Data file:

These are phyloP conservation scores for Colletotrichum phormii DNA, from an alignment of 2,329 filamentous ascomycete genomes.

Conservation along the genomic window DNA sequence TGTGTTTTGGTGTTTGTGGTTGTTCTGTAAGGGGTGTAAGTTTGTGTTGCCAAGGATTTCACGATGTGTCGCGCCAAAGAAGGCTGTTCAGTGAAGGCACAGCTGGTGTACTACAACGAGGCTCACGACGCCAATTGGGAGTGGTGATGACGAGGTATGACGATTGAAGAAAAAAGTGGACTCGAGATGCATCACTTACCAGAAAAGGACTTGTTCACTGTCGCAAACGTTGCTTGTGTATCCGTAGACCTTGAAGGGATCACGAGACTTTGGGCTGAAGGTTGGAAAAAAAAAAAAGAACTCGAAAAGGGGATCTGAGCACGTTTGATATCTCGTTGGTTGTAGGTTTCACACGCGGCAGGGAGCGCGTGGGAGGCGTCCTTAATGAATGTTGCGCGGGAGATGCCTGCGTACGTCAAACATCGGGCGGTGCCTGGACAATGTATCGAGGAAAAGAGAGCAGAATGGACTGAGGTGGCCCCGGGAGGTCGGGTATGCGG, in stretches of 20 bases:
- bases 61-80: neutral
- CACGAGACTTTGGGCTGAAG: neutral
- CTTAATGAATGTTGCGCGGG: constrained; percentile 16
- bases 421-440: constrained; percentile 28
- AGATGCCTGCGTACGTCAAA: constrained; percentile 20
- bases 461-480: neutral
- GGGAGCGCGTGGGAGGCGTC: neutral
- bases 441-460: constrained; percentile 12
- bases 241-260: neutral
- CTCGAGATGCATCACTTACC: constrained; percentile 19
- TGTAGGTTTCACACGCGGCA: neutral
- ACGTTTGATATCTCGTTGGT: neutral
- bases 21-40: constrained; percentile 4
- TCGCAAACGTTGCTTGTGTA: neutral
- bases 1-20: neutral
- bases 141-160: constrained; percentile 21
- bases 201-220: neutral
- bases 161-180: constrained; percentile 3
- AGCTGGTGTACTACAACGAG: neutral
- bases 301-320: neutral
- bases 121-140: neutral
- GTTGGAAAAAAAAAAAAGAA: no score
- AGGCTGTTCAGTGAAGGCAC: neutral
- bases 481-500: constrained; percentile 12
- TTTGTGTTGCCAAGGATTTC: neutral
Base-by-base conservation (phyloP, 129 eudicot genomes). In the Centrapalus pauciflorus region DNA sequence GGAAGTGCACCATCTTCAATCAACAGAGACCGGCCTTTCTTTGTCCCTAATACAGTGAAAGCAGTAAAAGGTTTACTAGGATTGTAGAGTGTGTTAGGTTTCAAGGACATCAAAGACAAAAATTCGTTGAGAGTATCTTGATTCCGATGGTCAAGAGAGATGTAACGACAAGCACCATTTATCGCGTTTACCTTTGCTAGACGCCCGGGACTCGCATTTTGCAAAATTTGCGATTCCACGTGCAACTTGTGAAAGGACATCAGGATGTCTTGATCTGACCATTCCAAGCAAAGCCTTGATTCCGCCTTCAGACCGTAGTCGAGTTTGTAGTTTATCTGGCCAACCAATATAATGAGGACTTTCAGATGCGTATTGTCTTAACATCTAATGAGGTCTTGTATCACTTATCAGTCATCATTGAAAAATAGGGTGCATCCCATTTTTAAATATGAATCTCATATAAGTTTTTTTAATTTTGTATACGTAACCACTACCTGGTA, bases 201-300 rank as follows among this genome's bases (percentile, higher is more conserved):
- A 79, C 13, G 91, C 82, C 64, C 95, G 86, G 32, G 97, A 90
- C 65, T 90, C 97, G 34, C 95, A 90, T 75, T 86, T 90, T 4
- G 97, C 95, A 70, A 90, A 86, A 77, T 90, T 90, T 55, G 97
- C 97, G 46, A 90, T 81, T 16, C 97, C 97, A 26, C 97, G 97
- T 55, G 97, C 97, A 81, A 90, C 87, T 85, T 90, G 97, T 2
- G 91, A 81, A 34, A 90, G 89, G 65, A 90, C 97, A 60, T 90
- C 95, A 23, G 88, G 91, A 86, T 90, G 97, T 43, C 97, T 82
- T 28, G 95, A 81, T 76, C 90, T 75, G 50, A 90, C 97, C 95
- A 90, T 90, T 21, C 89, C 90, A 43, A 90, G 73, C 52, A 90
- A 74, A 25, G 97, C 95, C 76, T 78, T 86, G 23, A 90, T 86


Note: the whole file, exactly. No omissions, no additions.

These are phyloP conservation scores for Colletotrichum phormii DNA, from an alignment of 2,329 filamentous ascomycete genomes.

Conservation along the genomic window DNA sequence TGTGTTTTGGTGTTTGTGGTTGTTCTGTAAGGGGTGTAAGTTTGTGTTGCCAAGGATTTCACGATGTGTCGCGCCAAAGAAGGCTGTTCAGTGAAGGCACAGCTGGTGTACTACAACGAGGCTCACGACGCCAATTGGGAGTGGTGATGACGAGGTATGACGATTGAAGAAAAAAGTGGACTCGAGATGCATCACTTACCAGAAAAGGACTTGTTCACTGTCGCAAACGTTGCTTGTGTATCCGTAGACCTTGAAGGGATCACGAGACTTTGGGCTGAAGGTTGGAAAAAAAAAAAAGAACTCGAAAAGGGGATCTGAGCACGTTTGATATCTCGTTGGTTGTAGGTTTCACACGCGGCAGGGAGCGCGTGGGAGGCGTCCTTAATGAATGTTGCGCGGGAGATGCCTGCGTACGTCAAACATCGGGCGGTGCCTGGACAATGTATCGAGGAAAAGAGAGCAGAATGGACTGAGGTGGCCCCGGGAGGTCGGGTATGCGG, in stretches of 20 bases:
- bases 61-80: neutral
- CACGAGACTTTGGGCTGAAG: neutral
- CTTAATGAATGTTGCGCGGG: constrained; percentile 16
- bases 421-440: constrained; percentile 28
- AGATGCCTGCGTACGTCAAA: constrained; percentile 20
- bases 461-480: neutral
- GGGAGCGCGTGGGAGGCGTC: neutral
- bases 441-460: constrained; percentile 12
- bases 241-260: neutral
- CTCGAGATGCATCACTTACC: constrained; percentile 19
- TGTAGGTTTCACACGCGGCA: neutral
- ACGTTTGATATCTCGTTGGT: neutral
- bases 21-40: constrained; percentile 4
- TCGCAAACGTTGCTTGTGTA: neutral
- bases 1-20: neutral
- bases 141-160: constrained; percentile 21
- bases 201-220: neutral
- bases 161-180: constrained; percentile 3
- AGCTGGTGTACTACAACGAG: neutral
- bases 301-320: neutral
- bases 121-140: neutral
- GTTGGAAAAAAAAAAAAGAA: no score
- AGGCTGTTCAGTGAAGGCAC: neutral
- bases 481-500: constrained; percentile 12
- TTTGTGTTGCCAAGGATTTC: neutral
Base-by-base conservation (phyloP, 129 eudicot genomes). In the Centrapalus pauciflorus region DNA sequence GGAAGTGCACCATCTTCAATCAACAGAGACCGGCCTTTCTTTGTCCCTAATACAGTGAAAGCAGTAAAAGGTTTACTAGGATTGTAGAGTGTGTTAGGTTTCAAGGACATCAAAGACAAAAATTCGTTGAGAGTATCTTGATTCCGATGGTCAAGAGAGATGTAACGACAAGCACCATTTATCGCGTTTACCTTTGCTAGACGCCCGGGACTCGCATTTTGCAAAATTTGCGATTCCACGTGCAACTTGTGAAAGGACATCAGGATGTCTTGATCTGACCATTCCAAGCAAAGCCTTGATTCCGCCTTCAGACCGTAGTCGAGTTTGTAGTTTATCTGGCCAACCAATATAATGAGGACTTTCAGATGCGTATTGTCTTAACATCTAATGAGGTCTTGTATCACTTATCAGTCATCATTGAAAAATAGGGTGCATCCCATTTTTAAATATGAATCTCATATAAGTTTTTTTAATTTTGTATACGTAACCACTACCTGGTA, bases 201-300 rank as follows among this genome's bases (percentile, higher is more conserved):
- A 79, C 13, G 91, C 82, C 64, C 95, G 86, G 32, G 97, A 90
- C 65, T 90, C 97, G 34, C 95, A 90, T 75, T 86, T 90, T 4
- G 97, C 95, A 70, A 90, A 86, A 77, T 90, T 90, T 55, G 97
- C 97, G 46, A 90, T 81, T 16, C 97, C 97, A 26, C 97, G 97
- T 55, G 97, C 97, A 81, A 90, C 87, T 85, T 90, G 97, T 2
- G 91, A 81, A 34, A 90, G 89, G 65, A 90, C 97, A 60, T 90
- C 95, A 23, G 88, G 91, A 86, T 90, G 97, T 43, C 97, T 82
- T 28, G 95, A 81, T 76, C 90, T 75, G 50, A 90, C 97, C 95
- A 90, T 90, T 21, C 89, C 90, A 43, A 90, G 73, C 52, A 90
- A 74, A 25, G 97, C 95, C 76, T 78, T 86, G 23, A 90, T 86